Tips to Help Loved Ones Face an Alzheimer’s Diagnosis

Tips to Help Loved Ones Face an Alzheimer’s Diagnosis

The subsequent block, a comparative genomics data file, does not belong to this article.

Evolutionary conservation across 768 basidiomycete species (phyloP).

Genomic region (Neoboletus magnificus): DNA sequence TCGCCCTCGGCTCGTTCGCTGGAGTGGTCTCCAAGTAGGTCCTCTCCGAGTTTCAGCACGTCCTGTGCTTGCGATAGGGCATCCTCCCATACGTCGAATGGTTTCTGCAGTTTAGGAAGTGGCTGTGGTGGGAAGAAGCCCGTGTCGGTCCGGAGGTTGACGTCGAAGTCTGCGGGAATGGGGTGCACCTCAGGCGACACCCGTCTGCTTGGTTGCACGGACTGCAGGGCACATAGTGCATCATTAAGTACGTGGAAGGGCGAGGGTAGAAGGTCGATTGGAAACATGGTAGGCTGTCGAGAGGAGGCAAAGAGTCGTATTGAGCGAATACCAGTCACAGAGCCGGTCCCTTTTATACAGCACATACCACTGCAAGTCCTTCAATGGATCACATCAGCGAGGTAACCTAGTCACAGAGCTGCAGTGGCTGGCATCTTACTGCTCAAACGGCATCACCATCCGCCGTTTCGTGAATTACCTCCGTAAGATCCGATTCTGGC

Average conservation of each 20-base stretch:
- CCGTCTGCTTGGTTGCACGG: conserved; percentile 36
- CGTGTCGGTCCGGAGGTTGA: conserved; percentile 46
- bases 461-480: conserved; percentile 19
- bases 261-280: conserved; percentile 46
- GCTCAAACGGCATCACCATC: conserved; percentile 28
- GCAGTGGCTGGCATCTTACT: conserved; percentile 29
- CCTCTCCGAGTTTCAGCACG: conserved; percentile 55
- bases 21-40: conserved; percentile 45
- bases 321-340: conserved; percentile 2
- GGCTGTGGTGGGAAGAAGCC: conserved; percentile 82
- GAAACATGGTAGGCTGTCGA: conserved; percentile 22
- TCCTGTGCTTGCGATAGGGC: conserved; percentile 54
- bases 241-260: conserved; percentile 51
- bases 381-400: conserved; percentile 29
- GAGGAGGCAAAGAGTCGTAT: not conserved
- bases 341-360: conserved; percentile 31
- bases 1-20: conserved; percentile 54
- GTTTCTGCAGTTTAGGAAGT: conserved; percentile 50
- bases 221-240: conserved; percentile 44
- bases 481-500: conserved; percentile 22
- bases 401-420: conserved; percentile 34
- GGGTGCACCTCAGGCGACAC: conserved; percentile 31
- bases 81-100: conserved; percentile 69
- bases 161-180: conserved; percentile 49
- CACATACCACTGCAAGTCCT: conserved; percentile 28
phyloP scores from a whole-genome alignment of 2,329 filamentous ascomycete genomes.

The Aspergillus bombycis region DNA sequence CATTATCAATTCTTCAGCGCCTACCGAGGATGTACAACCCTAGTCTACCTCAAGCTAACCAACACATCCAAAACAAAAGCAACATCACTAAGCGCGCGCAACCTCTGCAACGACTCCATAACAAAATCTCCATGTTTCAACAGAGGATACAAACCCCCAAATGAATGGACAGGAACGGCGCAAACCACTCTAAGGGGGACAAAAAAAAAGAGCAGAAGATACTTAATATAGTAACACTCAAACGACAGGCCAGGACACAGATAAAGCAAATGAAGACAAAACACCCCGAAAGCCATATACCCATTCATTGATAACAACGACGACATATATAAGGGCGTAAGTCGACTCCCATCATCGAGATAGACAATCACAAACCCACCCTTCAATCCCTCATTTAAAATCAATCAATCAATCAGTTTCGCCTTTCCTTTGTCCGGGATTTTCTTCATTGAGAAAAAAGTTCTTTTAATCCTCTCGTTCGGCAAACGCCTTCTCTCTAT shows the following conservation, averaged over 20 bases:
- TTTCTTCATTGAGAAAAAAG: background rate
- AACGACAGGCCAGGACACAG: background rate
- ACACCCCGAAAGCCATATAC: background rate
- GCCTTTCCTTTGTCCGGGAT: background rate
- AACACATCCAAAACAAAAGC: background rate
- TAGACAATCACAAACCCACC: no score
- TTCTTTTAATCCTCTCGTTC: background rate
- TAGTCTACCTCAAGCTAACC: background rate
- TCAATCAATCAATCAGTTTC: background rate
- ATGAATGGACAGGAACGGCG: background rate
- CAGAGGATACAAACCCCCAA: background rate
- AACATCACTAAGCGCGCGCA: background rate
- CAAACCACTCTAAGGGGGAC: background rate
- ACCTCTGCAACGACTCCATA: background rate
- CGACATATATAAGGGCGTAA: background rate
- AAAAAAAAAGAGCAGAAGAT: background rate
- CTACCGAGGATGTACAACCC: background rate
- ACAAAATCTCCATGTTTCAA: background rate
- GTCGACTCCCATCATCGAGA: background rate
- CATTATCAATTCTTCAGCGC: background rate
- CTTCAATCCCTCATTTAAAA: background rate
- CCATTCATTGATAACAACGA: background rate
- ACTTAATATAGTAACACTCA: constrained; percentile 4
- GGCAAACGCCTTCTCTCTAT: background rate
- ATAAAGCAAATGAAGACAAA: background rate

The Alzheimer’s Association estimates that nearly 5.8 million people in the United States have the condition. Most people who are diagnosed with Alzheimer's disease are 65 or older, but the disease is found across all age groups, including 200,000 with an early-onset diagnosis. The adage that "there’s safety in numbers" doesn’t apply to Alzheimer’s dementia. No one finds comfort in hearing that a family member, friend, or co-worker has received a diagnosis of this mind-altering and life-changing disease. It is a miserable invitation into a fraternity to which no one wishes to belong. However, protesting the diagnosis and pretending that it’s a bad dream is a grave mistake with devastating results. Ignoring a dementia diagnosis only adds fuel to an explosive disease that claims everything in its path. The only way to gain a modicum of control is to face it head-on. My caregiver experience has helped me to understand that at times, it may be too much to expect that the person diagnosed with Alzheimer’s disease will step up to the challenge. In my mother's case, it was a difficult diagnosis and it was easier for her to cope by denying that she had the condition. The best-case scenario for some caregivers, as with my mother, is that their loved one helps them to face the diagnosis. Following through on the diagnosis must be a priority, but moving forward can be crippling, as the future and what seems to loom on the horizon rushes toward the person diagnosed. A family member or friend can help their lov
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